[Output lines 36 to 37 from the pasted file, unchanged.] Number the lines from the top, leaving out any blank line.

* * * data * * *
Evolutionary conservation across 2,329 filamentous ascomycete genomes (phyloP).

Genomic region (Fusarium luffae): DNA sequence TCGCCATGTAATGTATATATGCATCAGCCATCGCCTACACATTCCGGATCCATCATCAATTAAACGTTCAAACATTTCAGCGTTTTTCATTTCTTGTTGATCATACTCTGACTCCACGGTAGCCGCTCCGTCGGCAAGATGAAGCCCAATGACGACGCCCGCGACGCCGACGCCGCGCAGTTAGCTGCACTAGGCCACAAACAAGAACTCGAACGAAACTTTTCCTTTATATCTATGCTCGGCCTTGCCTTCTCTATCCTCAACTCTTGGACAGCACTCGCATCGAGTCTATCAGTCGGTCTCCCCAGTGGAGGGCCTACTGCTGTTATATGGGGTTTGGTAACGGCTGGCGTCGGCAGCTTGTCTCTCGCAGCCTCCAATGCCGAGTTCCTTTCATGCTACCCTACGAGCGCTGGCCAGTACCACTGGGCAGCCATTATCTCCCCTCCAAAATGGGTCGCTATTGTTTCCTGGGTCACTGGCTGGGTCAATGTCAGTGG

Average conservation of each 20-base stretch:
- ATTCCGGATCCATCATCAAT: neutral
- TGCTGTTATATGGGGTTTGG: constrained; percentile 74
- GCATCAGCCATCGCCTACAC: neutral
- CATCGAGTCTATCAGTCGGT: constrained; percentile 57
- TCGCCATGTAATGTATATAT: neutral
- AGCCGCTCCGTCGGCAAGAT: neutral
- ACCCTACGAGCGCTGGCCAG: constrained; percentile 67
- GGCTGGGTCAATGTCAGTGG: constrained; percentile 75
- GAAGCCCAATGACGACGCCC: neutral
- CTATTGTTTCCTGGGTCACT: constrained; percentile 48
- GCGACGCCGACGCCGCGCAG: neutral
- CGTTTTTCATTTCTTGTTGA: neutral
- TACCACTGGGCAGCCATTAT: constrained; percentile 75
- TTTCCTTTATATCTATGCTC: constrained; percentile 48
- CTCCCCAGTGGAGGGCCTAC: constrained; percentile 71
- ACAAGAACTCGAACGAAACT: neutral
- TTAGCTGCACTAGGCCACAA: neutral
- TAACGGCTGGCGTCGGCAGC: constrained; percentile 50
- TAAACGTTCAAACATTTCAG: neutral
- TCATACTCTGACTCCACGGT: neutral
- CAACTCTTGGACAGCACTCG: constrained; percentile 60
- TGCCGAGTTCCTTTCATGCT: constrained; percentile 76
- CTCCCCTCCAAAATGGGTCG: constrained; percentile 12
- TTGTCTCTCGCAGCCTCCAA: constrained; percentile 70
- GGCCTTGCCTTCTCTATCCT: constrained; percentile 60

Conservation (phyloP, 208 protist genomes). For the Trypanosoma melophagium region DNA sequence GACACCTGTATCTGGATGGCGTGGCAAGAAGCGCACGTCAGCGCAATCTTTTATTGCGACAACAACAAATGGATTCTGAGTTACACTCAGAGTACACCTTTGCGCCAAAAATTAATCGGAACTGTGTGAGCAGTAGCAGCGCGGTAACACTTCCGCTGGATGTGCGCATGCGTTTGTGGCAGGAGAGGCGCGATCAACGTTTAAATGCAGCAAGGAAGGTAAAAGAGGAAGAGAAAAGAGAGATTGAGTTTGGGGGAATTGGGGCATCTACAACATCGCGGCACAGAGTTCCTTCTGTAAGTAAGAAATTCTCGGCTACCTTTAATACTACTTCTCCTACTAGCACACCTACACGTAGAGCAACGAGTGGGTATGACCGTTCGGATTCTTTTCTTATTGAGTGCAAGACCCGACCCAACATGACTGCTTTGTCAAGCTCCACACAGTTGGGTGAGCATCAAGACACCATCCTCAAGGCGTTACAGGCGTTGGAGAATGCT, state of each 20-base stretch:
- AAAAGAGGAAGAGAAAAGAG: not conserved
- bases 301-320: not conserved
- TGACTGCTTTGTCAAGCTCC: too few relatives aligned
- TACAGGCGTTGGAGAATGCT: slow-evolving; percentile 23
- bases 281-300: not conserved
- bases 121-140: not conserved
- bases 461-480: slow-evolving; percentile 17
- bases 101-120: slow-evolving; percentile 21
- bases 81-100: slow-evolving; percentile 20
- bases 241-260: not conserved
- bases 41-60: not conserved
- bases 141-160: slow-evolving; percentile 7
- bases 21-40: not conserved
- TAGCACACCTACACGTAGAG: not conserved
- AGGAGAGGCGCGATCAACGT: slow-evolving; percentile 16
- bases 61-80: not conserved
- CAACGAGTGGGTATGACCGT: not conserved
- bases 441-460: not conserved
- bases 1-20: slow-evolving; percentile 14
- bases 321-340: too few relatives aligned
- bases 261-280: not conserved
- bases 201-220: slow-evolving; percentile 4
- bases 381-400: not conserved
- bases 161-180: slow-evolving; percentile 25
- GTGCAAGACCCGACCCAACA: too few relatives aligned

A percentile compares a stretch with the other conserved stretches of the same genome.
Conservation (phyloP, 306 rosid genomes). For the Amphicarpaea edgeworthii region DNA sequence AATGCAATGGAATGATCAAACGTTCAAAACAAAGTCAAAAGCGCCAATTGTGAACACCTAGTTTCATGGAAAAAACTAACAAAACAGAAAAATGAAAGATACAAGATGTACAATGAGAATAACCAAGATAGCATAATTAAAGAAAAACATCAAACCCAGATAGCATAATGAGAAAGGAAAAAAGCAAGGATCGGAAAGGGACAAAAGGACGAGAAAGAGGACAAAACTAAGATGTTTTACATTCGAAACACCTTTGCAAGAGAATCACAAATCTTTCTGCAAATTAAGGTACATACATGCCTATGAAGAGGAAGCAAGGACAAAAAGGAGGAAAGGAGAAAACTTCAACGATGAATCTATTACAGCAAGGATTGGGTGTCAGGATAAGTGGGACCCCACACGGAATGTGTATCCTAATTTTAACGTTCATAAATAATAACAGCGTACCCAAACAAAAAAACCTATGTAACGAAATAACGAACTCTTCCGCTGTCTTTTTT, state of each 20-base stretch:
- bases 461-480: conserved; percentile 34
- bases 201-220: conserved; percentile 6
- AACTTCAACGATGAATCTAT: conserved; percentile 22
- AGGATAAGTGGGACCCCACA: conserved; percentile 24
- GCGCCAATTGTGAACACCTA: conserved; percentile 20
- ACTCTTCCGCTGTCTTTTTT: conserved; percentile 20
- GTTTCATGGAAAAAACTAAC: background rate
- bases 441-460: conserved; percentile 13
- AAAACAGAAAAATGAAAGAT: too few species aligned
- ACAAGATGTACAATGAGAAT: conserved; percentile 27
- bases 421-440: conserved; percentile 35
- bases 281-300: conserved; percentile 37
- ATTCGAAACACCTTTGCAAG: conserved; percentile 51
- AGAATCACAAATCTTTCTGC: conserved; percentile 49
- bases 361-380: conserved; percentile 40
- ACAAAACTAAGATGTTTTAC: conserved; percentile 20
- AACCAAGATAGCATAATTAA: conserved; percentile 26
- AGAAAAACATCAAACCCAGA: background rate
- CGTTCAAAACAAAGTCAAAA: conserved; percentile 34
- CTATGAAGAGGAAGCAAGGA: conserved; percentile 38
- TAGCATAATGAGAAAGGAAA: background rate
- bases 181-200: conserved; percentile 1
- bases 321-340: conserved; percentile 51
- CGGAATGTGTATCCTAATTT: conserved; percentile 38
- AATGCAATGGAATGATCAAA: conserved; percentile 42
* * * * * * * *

- bases 461-480: slow-evolving; percentile 17
- bases 101-120: slow-evolving; percentile 21